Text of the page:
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The Day After +12.0: The Edmonton Oilers season is over

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Photo credit:Walter Tychnowicz-USA TODAY Sports
Zach Laing
9 months ago
The sun has risen in Edmonton this morning.
The sky is a bright blue and the sound of construction permeates through the air. Ah yes, spring in downtown Edmonton.
The only problem? It comes with the stench of another season by the Oilers wasted down the drain.
It all came to an end on Sunday night when the Vegas Golden Knights came to town and walked out with a 5-2 win. The Golden Knights found the back of the Oilers net just 24 seconds into the game to give themselves a 1-0 lead, but Connor McDavid responded with a goal 31 seconds later.
Another from Warren Foegele found the net 2:43 into the first period and all of a sudden it felt like the Oilers were off to the races. They had the chances to continue to extend the lead, but couldn’t finish and managed to weather whatever storm the Golden Knights brought.
But in the second, the Oilers’ game got away from them. Vegas pushed hard to start the frame and Jack Eichel’s line took over the game. A natural hat trick from Jonathan Marchessault was enough to end Edmonton’s season, and the Oilers had no response.
Well, to be fair, their response was to continue to pepper Adin Hill, Vegas’ third-string goaltender that started the year down the depth chart with the San Jose Sharks. The only problem for Edmonton was they couldn’t find a way to get one past Hill. None of the Oilers’ 22 scoring chances found its way into the back of the net in the second or third period, and they just couldn’t get a bounce.
Even late into the third period defencemen Mattias Ekholm and Darnell Nurse had great scoring chances stepping down from the point, but the puck went wide both times.
That’s just hockey.
It’s tough to sit here today and think about what could’ve been. The Oilers really shot themselves in the foot in this series with some really simple mistakes. It all starts behind the bench, where for maybe the first time I’m having any kind of negative questions about his performance behind the bench. To make it clear, because I know how reactive Oilers fans can be about this stuff — this in no way shape or form me calling for Woodcroft’s job here.
But it is time ask some questions namely: what the hell happened?

THE DAY AFTER IS PRESENTED BY BETWAY

The Oilers are a better team than Vegas is. Separated by only two standings points, Edmonton got the better of them in the regular season going 3-0-1 playing good hockey. So what gives, and why couldn’t the Oilers do it again in the playoffs against them?
Multiple factors. In one sense, the Oilers got PDO’d. At 5x,5 Vegas shot 12.1 percent and had a .933 team save percentage for a 105.4 PDO. Edmonton shot just 6.67 percent and had a .879 save percentage for a 94.6 PDO. I don’t think Stuart Skinner cost the Oilers this series, but the defensive play helped him zero.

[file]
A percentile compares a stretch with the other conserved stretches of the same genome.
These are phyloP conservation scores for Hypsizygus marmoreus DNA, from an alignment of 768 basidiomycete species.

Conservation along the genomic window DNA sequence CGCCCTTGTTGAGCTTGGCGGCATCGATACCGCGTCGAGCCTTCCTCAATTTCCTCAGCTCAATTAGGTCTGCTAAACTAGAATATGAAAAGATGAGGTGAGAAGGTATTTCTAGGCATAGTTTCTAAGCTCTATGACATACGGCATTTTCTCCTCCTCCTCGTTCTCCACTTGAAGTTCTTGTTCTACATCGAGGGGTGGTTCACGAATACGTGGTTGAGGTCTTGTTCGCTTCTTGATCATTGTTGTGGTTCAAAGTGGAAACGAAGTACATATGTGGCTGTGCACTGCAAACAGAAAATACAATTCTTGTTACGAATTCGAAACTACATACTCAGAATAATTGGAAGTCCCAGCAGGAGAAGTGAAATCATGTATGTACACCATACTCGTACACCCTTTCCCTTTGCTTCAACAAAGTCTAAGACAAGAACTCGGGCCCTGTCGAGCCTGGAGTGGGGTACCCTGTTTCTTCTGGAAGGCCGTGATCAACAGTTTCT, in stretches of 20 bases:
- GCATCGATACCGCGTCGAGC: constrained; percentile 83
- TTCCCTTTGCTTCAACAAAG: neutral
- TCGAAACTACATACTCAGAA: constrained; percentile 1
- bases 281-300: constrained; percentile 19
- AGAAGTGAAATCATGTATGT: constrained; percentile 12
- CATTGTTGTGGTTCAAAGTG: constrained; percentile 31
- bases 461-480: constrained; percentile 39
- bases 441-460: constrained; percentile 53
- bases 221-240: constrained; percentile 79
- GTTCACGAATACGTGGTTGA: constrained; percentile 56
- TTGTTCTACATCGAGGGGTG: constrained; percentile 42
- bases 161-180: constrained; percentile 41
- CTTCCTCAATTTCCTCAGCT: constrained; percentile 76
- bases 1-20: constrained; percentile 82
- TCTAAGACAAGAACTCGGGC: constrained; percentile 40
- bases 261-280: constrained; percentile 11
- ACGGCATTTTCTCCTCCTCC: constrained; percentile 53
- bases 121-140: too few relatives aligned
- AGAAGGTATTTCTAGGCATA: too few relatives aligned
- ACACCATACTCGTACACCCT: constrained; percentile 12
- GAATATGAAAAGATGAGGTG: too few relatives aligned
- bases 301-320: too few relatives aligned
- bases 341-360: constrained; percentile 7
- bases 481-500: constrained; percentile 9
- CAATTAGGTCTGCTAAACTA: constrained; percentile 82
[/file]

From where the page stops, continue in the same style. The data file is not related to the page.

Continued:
Jack Eichel, Jonathan Marchessault and Ivan Barbashev were a problem. As I wrote about Saturday morning, the Oilers had matched Ryan McLeod against Eichel in games one and two and had a lot of success. In games three through six, the Oilers went away from it entirely and last night, matched up Leon Drasisatl and his wingers, Ryan Nugent-Hopkins and Kailer Yamamoto, against Eichel.
Well, Eichel and his linemates ran show. In 6:34 5×5 TOI last night when the Eichel line was out against the Draisaitl line, Vegas controlled: 80 percent of the shot attempts (12-3), 100 percent of the scoring chances (9-0), 91.34 percent of the expected goal share (.51-0.05) and outscored Edmonton 2-0. Abysmal.
We already had seen Draisaitl get caved in against Eichel in this series, and yet, the Oilers went from a bad matchup (Nick Bjugstad) to an also bad matchup in Draisaitl. It’s not that Draisaitl’s a bad player by any means, but utilizing him as your key matchup to shut down another teams top offensive threat is a massive oversight. That’s not what he’s made for.
Instead, the Oilers could’ve, and should’ve ran the McLeod line or even the McDavid line, for heaven’s sake.
In games one and two, Barbashev had three goals, Eichel had a goal and an assist and Marchessault went pointless. In games three through six, Barbashev had three assists, Eichel had two goals and seven points and Marchessault had five goals and eight points.
This one stings and it’s going to for a while.
There’s already talk this morning about what the offseason could entail for the Oilers, and there appears to be a good chance we see Steve Staios take over as the general manager from Ken Holland. The latter, according to Daily Faceoff’s Frank Seravalli, would hold onto his president of hockey ops title. He also reported Bob Nicholson could step down as chairman of OEG — and that’s not even getting into talk of actual on-ice changes.
Buckle up folks. It’s going to be an interesting offseason.

Zach Laing is the Nation Network’s news director and senior columnist. He can be followed on Twitter at @zjlaing, or reached by email at zach@thenationnetwork.com.

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